ENFORCEMENT OF CHILD SUPPORT
A court order for the payment of child support is enforced by filing a motion for enforcement in the court having continuing jurisdiction of the lawsuit and setting a hearing on the motion. The motion must state the amount of child support owed, the amount paid, and the amount in arrears. If contempt is sought, the motion must also state the amount owed and the amount paid for each date of a violation.
The person seeking to enforce the past due child support must set a hearing on the motion, and a copy of the motion and the notice of the hearing must be personally served on the alleged violator at least 10 days before the date of the hearing.
Enforcement of Child Support by Contempt
An order for the payment of child support is enforceable by contempt, i.e., by incarceration in jail. Because imprisonment is possible, the person who owes the child support has a Constitutional right to be represented by an attorney. If the person is indigent, the court must appoint an attorney. At a first hearing for enforcement of child support (as contrasted to a first hearing to enforce visitation), a court often will find the violator in contempt of court, and may order him or her to serve up to six months in jail. On a first finding of contempt of court for failure to pay child support, the court often will suspend the commitment to jail upon compliance with certain conditions (essentially the same as probation in the criminal courts). The conditions of a suspended jail sentence for failure to pay child support are often that the violator will (i) pay the amount in arrears (e.g. owed child support) within a specified time frame or a specified payment schedule and (ii) remain current on future child support obligations.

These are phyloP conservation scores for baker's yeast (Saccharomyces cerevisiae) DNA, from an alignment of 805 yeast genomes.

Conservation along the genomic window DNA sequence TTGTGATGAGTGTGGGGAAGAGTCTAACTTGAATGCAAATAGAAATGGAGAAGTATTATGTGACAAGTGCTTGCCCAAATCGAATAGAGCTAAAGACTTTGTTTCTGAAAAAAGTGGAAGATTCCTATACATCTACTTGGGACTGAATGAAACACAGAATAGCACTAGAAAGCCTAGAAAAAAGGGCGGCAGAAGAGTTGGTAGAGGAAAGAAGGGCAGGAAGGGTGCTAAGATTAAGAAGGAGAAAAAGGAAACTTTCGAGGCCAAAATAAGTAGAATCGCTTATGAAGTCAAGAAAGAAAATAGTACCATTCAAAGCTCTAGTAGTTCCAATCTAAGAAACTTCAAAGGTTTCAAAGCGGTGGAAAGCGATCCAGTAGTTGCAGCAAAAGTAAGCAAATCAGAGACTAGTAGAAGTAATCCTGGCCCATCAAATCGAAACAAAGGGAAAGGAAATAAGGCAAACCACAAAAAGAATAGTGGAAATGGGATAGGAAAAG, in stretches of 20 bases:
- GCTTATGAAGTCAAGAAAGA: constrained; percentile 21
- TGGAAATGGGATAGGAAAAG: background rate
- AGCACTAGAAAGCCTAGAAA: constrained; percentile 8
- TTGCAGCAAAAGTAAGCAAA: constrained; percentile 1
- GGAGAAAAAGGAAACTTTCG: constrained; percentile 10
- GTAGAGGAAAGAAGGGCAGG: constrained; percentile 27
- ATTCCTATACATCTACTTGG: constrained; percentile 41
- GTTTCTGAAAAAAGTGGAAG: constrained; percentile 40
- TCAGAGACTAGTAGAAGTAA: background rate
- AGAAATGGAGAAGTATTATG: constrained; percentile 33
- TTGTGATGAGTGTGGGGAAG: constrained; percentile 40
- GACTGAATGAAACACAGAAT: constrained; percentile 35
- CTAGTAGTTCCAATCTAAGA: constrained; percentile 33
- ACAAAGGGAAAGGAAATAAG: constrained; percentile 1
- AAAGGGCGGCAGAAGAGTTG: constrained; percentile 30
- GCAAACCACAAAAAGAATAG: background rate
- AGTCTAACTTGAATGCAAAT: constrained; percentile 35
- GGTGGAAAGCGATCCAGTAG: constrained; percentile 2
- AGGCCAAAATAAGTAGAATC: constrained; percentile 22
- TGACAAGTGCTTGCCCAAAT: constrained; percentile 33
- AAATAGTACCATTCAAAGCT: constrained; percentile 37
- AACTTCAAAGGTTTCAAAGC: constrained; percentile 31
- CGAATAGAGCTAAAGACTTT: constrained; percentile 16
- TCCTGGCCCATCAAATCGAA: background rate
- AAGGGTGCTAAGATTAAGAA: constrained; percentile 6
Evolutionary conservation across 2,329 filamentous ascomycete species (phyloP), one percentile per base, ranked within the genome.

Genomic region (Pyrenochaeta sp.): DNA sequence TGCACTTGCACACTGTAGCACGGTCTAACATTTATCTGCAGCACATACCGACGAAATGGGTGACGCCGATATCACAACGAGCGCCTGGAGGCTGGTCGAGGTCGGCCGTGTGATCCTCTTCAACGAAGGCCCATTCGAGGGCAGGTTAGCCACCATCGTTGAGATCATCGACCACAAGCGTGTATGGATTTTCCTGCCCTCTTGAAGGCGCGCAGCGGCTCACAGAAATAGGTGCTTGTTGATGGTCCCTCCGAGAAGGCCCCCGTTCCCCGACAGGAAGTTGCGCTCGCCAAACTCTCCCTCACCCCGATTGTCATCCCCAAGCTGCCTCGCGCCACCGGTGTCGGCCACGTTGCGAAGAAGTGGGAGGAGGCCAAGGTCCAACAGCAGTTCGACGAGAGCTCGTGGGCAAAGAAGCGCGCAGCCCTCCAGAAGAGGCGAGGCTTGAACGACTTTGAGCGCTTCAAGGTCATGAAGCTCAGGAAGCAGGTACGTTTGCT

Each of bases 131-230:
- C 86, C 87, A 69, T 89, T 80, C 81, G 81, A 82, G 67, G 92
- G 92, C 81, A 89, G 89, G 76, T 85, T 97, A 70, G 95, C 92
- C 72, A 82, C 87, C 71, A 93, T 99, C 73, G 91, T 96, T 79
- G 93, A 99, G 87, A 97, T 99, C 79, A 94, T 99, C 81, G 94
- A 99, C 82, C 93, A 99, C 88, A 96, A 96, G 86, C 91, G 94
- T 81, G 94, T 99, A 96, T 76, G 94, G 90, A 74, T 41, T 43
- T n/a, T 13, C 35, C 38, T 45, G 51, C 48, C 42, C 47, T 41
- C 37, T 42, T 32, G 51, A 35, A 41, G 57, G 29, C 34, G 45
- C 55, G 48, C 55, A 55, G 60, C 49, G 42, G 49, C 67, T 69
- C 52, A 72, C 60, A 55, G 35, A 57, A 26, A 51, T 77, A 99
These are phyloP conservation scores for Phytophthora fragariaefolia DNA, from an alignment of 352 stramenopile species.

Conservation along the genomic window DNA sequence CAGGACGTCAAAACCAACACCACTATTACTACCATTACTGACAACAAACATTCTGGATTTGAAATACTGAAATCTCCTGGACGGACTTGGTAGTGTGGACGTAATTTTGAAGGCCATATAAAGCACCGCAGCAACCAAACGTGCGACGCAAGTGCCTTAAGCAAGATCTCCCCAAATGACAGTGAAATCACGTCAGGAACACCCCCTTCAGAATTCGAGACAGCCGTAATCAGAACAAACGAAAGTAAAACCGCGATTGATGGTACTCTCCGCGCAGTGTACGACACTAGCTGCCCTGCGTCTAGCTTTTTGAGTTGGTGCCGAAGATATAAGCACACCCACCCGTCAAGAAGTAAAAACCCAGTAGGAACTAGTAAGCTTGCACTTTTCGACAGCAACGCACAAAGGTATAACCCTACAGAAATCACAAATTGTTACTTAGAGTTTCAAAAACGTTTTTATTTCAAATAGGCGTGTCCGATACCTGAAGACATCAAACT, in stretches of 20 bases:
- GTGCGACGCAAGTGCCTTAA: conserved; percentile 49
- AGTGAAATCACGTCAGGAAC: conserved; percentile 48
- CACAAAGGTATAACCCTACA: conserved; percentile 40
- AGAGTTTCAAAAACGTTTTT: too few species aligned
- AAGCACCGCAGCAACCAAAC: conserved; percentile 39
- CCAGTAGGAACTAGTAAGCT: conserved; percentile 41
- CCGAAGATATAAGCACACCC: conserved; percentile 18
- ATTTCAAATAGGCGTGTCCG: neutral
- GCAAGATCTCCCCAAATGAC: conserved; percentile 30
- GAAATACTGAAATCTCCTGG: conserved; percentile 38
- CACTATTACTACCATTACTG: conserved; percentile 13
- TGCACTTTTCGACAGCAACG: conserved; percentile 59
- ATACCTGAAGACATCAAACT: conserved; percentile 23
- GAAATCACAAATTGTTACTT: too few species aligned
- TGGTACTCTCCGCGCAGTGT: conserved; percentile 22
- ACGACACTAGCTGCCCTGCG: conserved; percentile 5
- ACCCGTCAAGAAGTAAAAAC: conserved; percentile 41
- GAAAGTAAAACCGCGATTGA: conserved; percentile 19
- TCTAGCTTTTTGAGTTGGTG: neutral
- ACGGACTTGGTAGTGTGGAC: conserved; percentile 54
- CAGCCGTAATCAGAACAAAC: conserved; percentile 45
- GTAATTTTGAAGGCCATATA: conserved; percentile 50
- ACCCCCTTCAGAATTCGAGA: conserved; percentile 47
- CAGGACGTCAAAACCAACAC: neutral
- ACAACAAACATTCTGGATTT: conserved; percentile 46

Inability to Pay is Not a Defense to Contempt for Failure to Pay Child Support
A person’s inability to pay the amount of child support ordered is not generally a defense to being held in contempt and committed to jail for failure to pay past due child support. If a person is unable to pay the current amount of child support, he or she should seek a modification to lower the amount.
Denied Visitation or Access to Child(ren) is Not a Justifiable Defense for Failure to Pay Child Support
The Texas Family Code requires all obligors (party ordered to pay child support) to make their timely child support payments, as ordered by the court, regardless of restricted access to the child(ren) by the obligee. If visitation or access is restricted beyond what is ordered by the court, filing a motion for enforcement would be the appropriate remedy.